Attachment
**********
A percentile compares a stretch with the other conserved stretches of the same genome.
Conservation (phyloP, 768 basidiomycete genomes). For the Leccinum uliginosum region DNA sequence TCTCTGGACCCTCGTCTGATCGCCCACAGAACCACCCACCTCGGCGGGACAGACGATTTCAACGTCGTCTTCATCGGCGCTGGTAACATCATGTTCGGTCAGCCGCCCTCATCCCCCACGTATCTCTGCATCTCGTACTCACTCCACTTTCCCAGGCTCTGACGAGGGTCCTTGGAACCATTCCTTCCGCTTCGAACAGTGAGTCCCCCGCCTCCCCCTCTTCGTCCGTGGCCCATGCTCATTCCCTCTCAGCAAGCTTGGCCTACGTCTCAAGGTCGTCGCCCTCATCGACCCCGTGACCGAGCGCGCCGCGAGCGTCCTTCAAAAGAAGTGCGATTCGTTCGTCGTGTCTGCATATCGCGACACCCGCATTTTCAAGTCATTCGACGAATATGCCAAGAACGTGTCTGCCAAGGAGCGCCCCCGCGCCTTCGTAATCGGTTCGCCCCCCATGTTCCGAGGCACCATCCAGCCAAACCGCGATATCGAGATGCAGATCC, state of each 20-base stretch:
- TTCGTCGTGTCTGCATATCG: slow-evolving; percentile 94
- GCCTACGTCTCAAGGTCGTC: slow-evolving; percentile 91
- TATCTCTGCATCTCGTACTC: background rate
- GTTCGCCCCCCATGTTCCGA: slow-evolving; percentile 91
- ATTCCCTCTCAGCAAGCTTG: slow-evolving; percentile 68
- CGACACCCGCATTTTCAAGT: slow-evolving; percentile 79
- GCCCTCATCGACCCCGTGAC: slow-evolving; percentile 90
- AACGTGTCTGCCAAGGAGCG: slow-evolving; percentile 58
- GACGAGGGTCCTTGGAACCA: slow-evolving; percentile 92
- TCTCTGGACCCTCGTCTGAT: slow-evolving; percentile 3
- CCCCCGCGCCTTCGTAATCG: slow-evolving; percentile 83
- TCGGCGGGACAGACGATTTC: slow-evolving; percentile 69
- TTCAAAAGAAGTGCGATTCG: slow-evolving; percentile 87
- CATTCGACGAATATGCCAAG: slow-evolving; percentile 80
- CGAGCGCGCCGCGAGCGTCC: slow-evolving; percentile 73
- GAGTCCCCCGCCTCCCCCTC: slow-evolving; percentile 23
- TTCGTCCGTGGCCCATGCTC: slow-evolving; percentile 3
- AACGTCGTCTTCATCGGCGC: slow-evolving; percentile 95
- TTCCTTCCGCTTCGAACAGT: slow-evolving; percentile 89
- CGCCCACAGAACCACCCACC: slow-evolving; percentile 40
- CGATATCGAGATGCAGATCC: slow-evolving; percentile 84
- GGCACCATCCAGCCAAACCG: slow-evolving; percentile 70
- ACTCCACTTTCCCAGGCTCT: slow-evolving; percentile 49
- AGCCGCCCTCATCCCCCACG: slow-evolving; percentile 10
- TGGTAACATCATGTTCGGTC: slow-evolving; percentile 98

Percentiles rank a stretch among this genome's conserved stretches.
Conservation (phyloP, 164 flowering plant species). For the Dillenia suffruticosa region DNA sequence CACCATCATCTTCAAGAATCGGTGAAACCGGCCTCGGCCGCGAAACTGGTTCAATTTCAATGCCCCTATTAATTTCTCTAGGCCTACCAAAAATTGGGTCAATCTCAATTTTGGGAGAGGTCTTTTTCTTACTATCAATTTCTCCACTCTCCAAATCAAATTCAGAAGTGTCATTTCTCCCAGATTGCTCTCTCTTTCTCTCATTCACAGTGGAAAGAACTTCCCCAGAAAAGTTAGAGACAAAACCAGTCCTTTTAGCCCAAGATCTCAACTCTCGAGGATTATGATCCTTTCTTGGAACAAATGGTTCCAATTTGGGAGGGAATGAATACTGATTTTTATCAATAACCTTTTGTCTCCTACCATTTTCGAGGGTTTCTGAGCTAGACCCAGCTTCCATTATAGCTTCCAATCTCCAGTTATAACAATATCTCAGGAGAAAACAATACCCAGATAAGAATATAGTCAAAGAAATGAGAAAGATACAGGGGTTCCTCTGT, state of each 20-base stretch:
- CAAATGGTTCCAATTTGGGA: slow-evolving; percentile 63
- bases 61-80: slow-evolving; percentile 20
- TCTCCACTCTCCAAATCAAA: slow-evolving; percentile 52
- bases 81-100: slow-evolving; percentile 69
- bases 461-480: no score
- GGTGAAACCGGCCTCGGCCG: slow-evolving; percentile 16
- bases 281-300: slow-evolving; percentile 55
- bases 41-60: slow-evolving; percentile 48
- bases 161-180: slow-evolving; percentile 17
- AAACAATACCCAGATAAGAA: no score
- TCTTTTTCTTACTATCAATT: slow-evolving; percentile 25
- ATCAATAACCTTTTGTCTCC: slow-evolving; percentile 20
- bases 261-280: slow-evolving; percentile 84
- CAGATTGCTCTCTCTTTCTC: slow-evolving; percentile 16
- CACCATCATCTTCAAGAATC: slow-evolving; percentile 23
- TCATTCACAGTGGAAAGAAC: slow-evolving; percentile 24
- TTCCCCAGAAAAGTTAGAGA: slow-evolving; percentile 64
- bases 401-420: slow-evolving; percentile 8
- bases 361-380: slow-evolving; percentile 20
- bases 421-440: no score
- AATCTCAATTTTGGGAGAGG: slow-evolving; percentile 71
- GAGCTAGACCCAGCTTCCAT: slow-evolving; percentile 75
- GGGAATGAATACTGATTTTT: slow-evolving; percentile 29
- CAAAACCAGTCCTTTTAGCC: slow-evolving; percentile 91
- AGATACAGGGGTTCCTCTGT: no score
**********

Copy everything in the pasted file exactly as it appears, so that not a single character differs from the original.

A percentile compares a stretch with the other conserved stretches of the same genome.
Conservation (phyloP, 768 basidiomycete genomes). For the Leccinum uliginosum region DNA sequence TCTCTGGACCCTCGTCTGATCGCCCACAGAACCACCCACCTCGGCGGGACAGACGATTTCAACGTCGTCTTCATCGGCGCTGGTAACATCATGTTCGGTCAGCCGCCCTCATCCCCCACGTATCTCTGCATCTCGTACTCACTCCACTTTCCCAGGCTCTGACGAGGGTCCTTGGAACCATTCCTTCCGCTTCGAACAGTGAGTCCCCCGCCTCCCCCTCTTCGTCCGTGGCCCATGCTCATTCCCTCTCAGCAAGCTTGGCCTACGTCTCAAGGTCGTCGCCCTCATCGACCCCGTGACCGAGCGCGCCGCGAGCGTCCTTCAAAAGAAGTGCGATTCGTTCGTCGTGTCTGCATATCGCGACACCCGCATTTTCAAGTCATTCGACGAATATGCCAAGAACGTGTCTGCCAAGGAGCGCCCCCGCGCCTTCGTAATCGGTTCGCCCCCCATGTTCCGAGGCACCATCCAGCCAAACCGCGATATCGAGATGCAGATCC, state of each 20-base stretch:
- TTCGTCGTGTCTGCATATCG: slow-evolving; percentile 94
- GCCTACGTCTCAAGGTCGTC: slow-evolving; percentile 91
- TATCTCTGCATCTCGTACTC: background rate
- GTTCGCCCCCCATGTTCCGA: slow-evolving; percentile 91
- ATTCCCTCTCAGCAAGCTTG: slow-evolving; percentile 68
- CGACACCCGCATTTTCAAGT: slow-evolving; percentile 79
- GCCCTCATCGACCCCGTGAC: slow-evolving; percentile 90
- AACGTGTCTGCCAAGGAGCG: slow-evolving; percentile 58
- GACGAGGGTCCTTGGAACCA: slow-evolving; percentile 92
- TCTCTGGACCCTCGTCTGAT: slow-evolving; percentile 3
- CCCCCGCGCCTTCGTAATCG: slow-evolving; percentile 83
- TCGGCGGGACAGACGATTTC: slow-evolving; percentile 69
- TTCAAAAGAAGTGCGATTCG: slow-evolving; percentile 87
- CATTCGACGAATATGCCAAG: slow-evolving; percentile 80
- CGAGCGCGCCGCGAGCGTCC: slow-evolving; percentile 73
- GAGTCCCCCGCCTCCCCCTC: slow-evolving; percentile 23
- TTCGTCCGTGGCCCATGCTC: slow-evolving; percentile 3
- AACGTCGTCTTCATCGGCGC: slow-evolving; percentile 95
- TTCCTTCCGCTTCGAACAGT: slow-evolving; percentile 89
- CGCCCACAGAACCACCCACC: slow-evolving; percentile 40
- CGATATCGAGATGCAGATCC: slow-evolving; percentile 84
- GGCACCATCCAGCCAAACCG: slow-evolving; percentile 70
- ACTCCACTTTCCCAGGCTCT: slow-evolving; percentile 49
- AGCCGCCCTCATCCCCCACG: slow-evolving; percentile 10
- TGGTAACATCATGTTCGGTC: slow-evolving; percentile 98

Percentiles rank a stretch among this genome's conserved stretches.
Conservation (phyloP, 164 flowering plant species). For the Dillenia suffruticosa region DNA sequence CACCATCATCTTCAAGAATCGGTGAAACCGGCCTCGGCCGCGAAACTGGTTCAATTTCAATGCCCCTATTAATTTCTCTAGGCCTACCAAAAATTGGGTCAATCTCAATTTTGGGAGAGGTCTTTTTCTTACTATCAATTTCTCCACTCTCCAAATCAAATTCAGAAGTGTCATTTCTCCCAGATTGCTCTCTCTTTCTCTCATTCACAGTGGAAAGAACTTCCCCAGAAAAGTTAGAGACAAAACCAGTCCTTTTAGCCCAAGATCTCAACTCTCGAGGATTATGATCCTTTCTTGGAACAAATGGTTCCAATTTGGGAGGGAATGAATACTGATTTTTATCAATAACCTTTTGTCTCCTACCATTTTCGAGGGTTTCTGAGCTAGACCCAGCTTCCATTATAGCTTCCAATCTCCAGTTATAACAATATCTCAGGAGAAAACAATACCCAGATAAGAATATAGTCAAAGAAATGAGAAAGATACAGGGGTTCCTCTGT, state of each 20-base stretch:
- CAAATGGTTCCAATTTGGGA: slow-evolving; percentile 63
- bases 61-80: slow-evolving; percentile 20
- TCTCCACTCTCCAAATCAAA: slow-evolving; percentile 52
- bases 81-100: slow-evolving; percentile 69
- bases 461-480: no score
- GGTGAAACCGGCCTCGGCCG: slow-evolving; percentile 16
- bases 281-300: slow-evolving; percentile 55
- bases 41-60: slow-evolving; percentile 48
- bases 161-180: slow-evolving; percentile 17
- AAACAATACCCAGATAAGAA: no score
- TCTTTTTCTTACTATCAATT: slow-evolving; percentile 25
- ATCAATAACCTTTTGTCTCC: slow-evolving; percentile 20
- bases 261-280: slow-evolving; percentile 84
- CAGATTGCTCTCTCTTTCTC: slow-evolving; percentile 16
- CACCATCATCTTCAAGAATC: slow-evolving; percentile 23
- TCATTCACAGTGGAAAGAAC: slow-evolving; percentile 24
- TTCCCCAGAAAAGTTAGAGA: slow-evolving; percentile 64
- bases 401-420: slow-evolving; percentile 8
- bases 361-380: slow-evolving; percentile 20
- bases 421-440: no score
- AATCTCAATTTTGGGAGAGG: slow-evolving; percentile 71
- GAGCTAGACCCAGCTTCCAT: slow-evolving; percentile 75
- GGGAATGAATACTGATTTTT: slow-evolving; percentile 29
- CAAAACCAGTCCTTTTAGCC: slow-evolving; percentile 91
- AGATACAGGGGTTCCTCTGT: no score